Over the past couple of weeks, we have made great progress as well as gained a few team members. The first thing we were able to accomplish was getting a perfected base. We decided to continue using our base from last year. However, we realized that the structure had a critical imperfection. The spacing between the two bars of the wheels was uneven on the right side. We fixed this by unscrewing the plaque that was holding our base together and replacing the bar that was uneven. Eventually, we were able to get it perfected.
The next thing that we accomplished was mounting the motor to the side of our carwash. In the past, we were attempting to mount a motor with a small diameter attached to a small gear. However, Robin pointed out that if we mount a larger gear to the small gear, we would be able to generate more revolutions per second of the carwash. After doing some additional calculations, we realized that we should mount a larger gear to our motor.
After mounting our power distribution module(PDM) and our motor control, we decided to take the robot for a test drive. By doing so, we encountered a small problem...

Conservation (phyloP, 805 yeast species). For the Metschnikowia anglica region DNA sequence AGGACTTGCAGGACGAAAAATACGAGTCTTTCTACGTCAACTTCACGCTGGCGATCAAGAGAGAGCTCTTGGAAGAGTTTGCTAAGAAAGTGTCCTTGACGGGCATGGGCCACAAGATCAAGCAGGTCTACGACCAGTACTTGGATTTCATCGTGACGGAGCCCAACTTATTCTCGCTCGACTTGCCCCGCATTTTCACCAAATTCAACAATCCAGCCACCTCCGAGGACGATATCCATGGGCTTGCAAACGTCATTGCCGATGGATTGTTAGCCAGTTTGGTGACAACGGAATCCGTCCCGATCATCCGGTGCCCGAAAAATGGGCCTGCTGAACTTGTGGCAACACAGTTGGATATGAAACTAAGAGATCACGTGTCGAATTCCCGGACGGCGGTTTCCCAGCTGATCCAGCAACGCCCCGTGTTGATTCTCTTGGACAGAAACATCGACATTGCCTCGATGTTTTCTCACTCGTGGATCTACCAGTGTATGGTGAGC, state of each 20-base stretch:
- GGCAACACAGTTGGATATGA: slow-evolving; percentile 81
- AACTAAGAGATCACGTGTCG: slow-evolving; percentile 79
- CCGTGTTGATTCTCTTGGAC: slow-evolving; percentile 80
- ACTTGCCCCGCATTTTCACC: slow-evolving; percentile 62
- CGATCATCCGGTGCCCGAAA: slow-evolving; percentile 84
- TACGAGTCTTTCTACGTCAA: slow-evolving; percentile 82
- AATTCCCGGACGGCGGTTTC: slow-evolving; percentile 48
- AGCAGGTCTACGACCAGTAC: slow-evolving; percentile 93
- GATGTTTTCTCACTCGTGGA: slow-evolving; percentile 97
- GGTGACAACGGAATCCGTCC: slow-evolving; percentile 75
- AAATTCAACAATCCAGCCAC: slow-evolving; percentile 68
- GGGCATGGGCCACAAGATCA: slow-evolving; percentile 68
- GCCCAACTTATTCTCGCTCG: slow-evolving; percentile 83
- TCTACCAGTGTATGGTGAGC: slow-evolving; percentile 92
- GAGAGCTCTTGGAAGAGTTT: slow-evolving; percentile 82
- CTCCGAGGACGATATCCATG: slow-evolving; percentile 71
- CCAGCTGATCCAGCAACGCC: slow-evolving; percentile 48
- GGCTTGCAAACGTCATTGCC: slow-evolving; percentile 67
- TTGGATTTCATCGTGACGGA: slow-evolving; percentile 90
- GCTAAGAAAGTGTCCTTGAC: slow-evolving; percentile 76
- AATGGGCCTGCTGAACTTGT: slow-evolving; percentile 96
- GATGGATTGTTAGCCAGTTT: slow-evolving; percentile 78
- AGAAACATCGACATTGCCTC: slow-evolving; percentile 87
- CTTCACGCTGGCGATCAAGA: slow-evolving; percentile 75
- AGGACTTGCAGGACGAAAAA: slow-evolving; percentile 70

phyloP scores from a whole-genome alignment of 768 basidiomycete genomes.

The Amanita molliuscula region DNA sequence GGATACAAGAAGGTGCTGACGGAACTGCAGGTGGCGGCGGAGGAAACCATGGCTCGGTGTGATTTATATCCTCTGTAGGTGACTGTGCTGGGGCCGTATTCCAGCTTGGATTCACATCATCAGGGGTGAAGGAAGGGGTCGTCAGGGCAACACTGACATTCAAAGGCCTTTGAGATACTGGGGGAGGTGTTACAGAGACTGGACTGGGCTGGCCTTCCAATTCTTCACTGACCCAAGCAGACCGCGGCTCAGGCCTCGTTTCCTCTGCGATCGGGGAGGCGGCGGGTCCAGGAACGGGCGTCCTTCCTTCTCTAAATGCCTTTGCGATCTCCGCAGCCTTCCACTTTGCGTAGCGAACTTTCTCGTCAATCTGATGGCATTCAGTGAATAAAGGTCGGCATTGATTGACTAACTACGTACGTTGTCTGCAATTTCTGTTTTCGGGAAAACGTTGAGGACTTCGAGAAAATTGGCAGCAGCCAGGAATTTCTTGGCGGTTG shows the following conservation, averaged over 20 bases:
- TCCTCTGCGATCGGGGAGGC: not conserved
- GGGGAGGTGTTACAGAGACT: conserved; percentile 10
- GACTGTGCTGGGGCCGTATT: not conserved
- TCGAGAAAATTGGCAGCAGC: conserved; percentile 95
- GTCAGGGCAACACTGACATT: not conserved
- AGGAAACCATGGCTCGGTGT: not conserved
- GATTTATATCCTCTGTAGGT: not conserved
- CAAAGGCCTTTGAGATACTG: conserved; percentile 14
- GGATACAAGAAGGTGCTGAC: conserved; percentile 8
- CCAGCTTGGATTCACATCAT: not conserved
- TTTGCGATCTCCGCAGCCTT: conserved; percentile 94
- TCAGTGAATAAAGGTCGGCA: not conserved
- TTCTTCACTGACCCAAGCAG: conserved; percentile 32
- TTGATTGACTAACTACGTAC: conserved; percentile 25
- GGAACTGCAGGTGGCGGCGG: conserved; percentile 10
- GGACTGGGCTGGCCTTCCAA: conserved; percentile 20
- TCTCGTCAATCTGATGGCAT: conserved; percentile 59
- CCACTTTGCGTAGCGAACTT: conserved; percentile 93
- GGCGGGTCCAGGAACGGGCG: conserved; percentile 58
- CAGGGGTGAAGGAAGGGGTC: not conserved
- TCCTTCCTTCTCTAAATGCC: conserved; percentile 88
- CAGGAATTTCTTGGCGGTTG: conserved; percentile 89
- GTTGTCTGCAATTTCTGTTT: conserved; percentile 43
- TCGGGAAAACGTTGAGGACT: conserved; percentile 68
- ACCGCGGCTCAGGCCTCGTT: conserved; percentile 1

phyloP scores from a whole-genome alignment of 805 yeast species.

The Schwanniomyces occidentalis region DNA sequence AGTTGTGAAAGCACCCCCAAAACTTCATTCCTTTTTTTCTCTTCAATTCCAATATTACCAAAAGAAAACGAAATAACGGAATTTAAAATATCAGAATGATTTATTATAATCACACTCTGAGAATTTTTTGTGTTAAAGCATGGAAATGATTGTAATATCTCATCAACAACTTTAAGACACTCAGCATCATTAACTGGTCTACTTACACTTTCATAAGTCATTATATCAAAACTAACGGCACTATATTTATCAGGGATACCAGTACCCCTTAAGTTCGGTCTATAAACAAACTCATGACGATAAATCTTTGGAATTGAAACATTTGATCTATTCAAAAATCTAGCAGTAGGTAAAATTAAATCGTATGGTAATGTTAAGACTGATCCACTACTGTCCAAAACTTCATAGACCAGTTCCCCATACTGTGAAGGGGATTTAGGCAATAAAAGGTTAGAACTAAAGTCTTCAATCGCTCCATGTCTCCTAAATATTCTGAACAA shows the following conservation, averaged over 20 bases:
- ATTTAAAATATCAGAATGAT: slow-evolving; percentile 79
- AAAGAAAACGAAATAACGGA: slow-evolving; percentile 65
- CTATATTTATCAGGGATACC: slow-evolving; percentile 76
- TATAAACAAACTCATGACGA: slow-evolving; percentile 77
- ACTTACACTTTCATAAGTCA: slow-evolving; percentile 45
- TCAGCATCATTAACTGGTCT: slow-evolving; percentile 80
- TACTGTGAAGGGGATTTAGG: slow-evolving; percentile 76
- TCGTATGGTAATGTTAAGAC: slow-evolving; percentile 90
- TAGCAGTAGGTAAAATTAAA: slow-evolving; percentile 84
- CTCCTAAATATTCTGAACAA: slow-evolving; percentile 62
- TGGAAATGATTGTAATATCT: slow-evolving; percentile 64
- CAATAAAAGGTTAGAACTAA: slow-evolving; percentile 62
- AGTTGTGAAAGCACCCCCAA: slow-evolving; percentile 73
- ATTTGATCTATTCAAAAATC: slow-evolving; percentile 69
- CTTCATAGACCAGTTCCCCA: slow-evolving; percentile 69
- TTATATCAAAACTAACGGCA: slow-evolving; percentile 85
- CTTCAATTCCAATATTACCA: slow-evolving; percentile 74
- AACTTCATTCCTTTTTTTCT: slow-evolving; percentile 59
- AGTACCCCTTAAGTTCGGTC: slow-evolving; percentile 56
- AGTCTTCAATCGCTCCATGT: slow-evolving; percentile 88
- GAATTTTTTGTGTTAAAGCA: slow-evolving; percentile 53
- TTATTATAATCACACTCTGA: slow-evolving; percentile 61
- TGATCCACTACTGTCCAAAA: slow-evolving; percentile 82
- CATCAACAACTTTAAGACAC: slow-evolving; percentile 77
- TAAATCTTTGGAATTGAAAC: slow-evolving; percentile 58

As seen from the video above, there was grinding between the gears of the wheel and the motor controlling the wheels. This was problematic because this meant our robot was not moving as fast as it could potentially be moving. We investigted into the issue and realized that the gears weren't tightened completely and realized that the gears were already damaged. We fixed this issue and got the robot working.
Meanwhile, our programming lead, Rohit Shankar, was able to finally able to operate the color sensor through our android phone. This was essential for our robot as we were focusing on hitting all the color sensors during autonomous to gain the maximum number of points. This allowed for our programming team to begin coding the eventual servo mount.
The final thing we were able to accomplish was prototyping the arm. We decided to use tetrix arms linked to another arm with a bungee cord.
While testing the catapult, we realized that we needed a perpedicular tetrix bar to stop the bar once it reached a 90 degree angle. If this wasn't done, the ball in the catapult would propel straight downward as there wasn't a force opposite the arm to prevent it from releasing from the catapult. We could also manipulate this bar and place it at several different angles to shoot at different angles.
Written by: Abhi B, Micheal, and Rohit